Thursday, May 27, 2010
Mortar Boards and Sombreros
"A graduation ceremony is an event where the commencement speaker tells thousands of students dressed in identical caps and gowns that "individuality" is the key to success." ~ Robert Orben
Ah, that time of year when all of the young people across our great nation drape themselves in gowns and wear goofy, square shaped, caps to celebrate their apparent achievement in reaching a culturally significant milestone; otherwise known as graduation.
Whether it be from a college or university, or simply from high school, our society places huge importance on "graduation." We celebrate the achievement of youth by patting them on the back, giving them some money, and then sending them on their way. As a DeMolay advisor, I get several invitations to graduation parties each year, and it makes me feel good to know that the youth I work with want me to be a part of their celebrations. The party serves as a culmination to several years of hard work, and a chance to look into the future and relive the past. As cliche as it may seem, graduations are certainly not the ending of anything, they are in fact a beginning.
They are a beginning of what is going to be the scariest and most stressful part of your life (especially if you're graduating out of school and going into the real world.) Schools do a great job of teaching you lessons that you will need to write a resume and get a job. That's their purpose. All schools like to trumpet how many of their students end up going on to land jobs. However, I posit that this is a really poor measurement of how well their students have done after they have left the hallowed halls.
What I'd really like to know is how many students end up filing for bankruptcy during their first five years after school? How many graduates boomerang back to their parents because of an inability to manage their own finances and maintain a place of living? How many go on to default on loans, blunder their way through interviews, or lose sight of the important things in life? They can't tell you those numbers, and they never will.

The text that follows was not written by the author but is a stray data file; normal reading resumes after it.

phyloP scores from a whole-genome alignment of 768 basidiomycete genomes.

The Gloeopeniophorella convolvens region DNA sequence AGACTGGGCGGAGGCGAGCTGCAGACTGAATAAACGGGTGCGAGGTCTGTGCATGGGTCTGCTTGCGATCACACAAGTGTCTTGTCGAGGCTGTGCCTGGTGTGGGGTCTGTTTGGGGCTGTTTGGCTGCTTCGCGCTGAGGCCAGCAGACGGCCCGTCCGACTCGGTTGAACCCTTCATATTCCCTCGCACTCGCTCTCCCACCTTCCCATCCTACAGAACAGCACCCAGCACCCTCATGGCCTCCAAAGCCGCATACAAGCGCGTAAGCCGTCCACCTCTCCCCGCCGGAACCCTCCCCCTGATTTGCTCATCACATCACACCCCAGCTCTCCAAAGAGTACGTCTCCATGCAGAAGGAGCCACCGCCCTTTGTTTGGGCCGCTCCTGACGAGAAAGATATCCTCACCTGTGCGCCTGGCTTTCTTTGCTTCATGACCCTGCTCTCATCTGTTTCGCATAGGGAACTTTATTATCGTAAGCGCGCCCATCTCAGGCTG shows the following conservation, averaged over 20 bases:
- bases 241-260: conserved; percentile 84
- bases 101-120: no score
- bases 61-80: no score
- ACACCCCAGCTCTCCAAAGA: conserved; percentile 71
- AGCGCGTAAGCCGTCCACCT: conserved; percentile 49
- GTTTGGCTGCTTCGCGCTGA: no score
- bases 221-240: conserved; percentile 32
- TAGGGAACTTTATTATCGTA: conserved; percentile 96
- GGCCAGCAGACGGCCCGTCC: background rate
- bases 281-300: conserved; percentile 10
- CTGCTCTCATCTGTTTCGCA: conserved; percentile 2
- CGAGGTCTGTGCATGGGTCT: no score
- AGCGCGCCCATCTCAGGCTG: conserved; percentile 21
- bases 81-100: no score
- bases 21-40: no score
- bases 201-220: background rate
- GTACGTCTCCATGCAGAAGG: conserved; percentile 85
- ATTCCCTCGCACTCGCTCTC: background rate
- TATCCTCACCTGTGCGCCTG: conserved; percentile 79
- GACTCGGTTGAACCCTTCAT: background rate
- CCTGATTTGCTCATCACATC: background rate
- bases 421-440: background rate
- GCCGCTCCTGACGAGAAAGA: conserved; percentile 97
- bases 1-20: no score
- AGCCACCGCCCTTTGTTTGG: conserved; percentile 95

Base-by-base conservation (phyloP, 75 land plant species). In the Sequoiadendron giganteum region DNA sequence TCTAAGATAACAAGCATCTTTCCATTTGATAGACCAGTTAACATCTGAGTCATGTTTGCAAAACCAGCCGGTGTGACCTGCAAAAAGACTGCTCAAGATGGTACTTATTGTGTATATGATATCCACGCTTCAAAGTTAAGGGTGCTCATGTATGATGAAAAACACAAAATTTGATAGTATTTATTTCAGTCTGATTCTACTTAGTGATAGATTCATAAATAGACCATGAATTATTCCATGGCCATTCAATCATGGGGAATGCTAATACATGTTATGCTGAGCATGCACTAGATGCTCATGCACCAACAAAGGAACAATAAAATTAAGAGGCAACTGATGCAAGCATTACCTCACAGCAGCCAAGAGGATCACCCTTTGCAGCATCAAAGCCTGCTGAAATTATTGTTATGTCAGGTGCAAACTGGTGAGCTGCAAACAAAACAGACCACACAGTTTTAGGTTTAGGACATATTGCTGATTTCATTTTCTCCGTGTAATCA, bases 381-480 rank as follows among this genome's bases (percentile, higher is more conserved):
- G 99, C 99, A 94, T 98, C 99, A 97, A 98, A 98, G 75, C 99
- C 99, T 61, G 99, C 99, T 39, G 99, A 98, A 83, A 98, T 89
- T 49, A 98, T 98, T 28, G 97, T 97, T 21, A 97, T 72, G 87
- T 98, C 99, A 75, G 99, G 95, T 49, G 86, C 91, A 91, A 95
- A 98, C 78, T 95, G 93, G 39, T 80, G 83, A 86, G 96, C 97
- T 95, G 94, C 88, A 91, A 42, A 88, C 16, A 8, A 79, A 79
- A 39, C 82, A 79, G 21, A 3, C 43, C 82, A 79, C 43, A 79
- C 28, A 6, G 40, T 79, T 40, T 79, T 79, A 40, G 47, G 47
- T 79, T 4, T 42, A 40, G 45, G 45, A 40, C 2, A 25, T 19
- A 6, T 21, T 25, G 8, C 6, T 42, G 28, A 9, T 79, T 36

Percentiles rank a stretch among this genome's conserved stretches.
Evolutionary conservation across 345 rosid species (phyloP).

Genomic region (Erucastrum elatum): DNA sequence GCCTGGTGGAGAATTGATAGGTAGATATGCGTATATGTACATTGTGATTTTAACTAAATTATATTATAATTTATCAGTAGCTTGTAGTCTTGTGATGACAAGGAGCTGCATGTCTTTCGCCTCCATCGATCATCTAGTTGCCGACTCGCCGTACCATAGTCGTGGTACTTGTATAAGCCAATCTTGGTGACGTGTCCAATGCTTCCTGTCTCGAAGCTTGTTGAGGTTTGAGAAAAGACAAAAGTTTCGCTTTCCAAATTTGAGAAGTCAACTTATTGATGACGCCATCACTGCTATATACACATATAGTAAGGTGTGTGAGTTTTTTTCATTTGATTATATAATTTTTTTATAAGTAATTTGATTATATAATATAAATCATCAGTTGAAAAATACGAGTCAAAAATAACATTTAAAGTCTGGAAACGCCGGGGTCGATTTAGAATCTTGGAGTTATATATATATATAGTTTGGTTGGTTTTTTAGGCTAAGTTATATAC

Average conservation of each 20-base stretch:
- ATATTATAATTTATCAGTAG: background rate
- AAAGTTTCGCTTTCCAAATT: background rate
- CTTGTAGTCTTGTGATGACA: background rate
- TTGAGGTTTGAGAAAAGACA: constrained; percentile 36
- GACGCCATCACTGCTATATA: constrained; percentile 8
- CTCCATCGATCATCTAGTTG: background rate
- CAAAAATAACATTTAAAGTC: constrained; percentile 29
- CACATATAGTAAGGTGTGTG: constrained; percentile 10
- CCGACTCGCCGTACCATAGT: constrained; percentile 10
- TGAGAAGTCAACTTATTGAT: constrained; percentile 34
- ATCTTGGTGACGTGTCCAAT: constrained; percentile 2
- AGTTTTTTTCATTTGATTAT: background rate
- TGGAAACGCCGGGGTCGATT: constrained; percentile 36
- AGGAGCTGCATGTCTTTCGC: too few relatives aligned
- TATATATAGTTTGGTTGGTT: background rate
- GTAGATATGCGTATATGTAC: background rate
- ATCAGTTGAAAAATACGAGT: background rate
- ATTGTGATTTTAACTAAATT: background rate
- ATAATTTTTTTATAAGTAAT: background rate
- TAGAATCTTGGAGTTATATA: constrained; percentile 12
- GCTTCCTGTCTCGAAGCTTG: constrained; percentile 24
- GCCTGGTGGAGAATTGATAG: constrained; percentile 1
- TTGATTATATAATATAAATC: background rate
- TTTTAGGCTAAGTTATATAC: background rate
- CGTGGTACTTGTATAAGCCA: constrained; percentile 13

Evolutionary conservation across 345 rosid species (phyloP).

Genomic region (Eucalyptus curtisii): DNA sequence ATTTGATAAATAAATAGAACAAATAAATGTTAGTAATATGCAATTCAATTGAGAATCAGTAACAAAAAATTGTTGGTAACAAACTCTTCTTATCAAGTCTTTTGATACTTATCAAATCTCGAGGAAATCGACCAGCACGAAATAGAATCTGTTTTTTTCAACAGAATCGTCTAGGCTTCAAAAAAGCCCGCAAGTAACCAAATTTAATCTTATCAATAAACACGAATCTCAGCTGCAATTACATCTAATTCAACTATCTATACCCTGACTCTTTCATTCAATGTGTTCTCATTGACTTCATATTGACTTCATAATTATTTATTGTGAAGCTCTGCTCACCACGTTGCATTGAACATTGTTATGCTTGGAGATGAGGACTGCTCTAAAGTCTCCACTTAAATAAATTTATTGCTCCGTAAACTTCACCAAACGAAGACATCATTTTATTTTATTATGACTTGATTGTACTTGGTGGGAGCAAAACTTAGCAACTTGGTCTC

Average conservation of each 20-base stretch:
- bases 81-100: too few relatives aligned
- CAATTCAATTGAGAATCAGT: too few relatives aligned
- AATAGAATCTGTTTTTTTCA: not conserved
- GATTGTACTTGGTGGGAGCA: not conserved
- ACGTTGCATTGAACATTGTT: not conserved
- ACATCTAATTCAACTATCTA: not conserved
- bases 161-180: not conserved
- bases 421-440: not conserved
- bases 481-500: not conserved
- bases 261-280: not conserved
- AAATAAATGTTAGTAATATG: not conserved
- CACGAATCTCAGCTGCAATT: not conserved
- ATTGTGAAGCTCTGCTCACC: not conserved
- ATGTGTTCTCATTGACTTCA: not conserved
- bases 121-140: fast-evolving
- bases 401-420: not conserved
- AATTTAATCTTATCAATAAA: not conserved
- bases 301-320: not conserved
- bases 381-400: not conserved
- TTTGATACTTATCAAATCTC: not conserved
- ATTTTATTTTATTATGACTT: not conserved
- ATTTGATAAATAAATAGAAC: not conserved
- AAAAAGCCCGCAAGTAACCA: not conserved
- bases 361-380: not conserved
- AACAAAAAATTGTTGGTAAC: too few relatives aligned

School teaches you scholastics. DeMolay teaches you life. It's that simple. There is never going to be a class in high school or college that teaches you banquet etiquette, and I'm willing to bet very few will instruct a person where a cut of meat comes from on a cow. These are life lessons that a person can learn in DeMolay, and as an Advisor it is my job to do that.
While it may not be the most exciting gift to receive, I would recommend that all Advisors purchase a copy of this book for any DeMolay graduating High School or College - http://www.amazon.com/Life-After-School-Explained-Compass/dp/097173660X/ref=sr_1_4?ie=UTF8&s=books&qid=1274966605&sr=8-4
I was given this book by my boss at my first real job. I was long out of college, but she thought the book was good, and gave me an extra copy that she had. Wow! What a book! It covers some really good life lessons, and makes you think about things that were never covered in school. What's the difference between and HMO and PPO? What are my responsiblities when tax time comes around? How should a fellow go about buying a diamond when that special lady comes into his life? What should you look for when renting your first apartment? How should you dress for business casual? This book tells it all.
"So, as DeMolays graduate, and move on in their lives, it's important for us, as Advisors, to change with our members, and give them the life lessons they need to become productive members of society. That being said, I'll leave you with a quote that I find particularly appropriate;
"At commencement you wear your square-shaped mortarboards. My hope is that from time to time you will let your minds be bold, and wear sombreros." ~ Paul Freund
Frat! ~ "Dad" Seth Anthony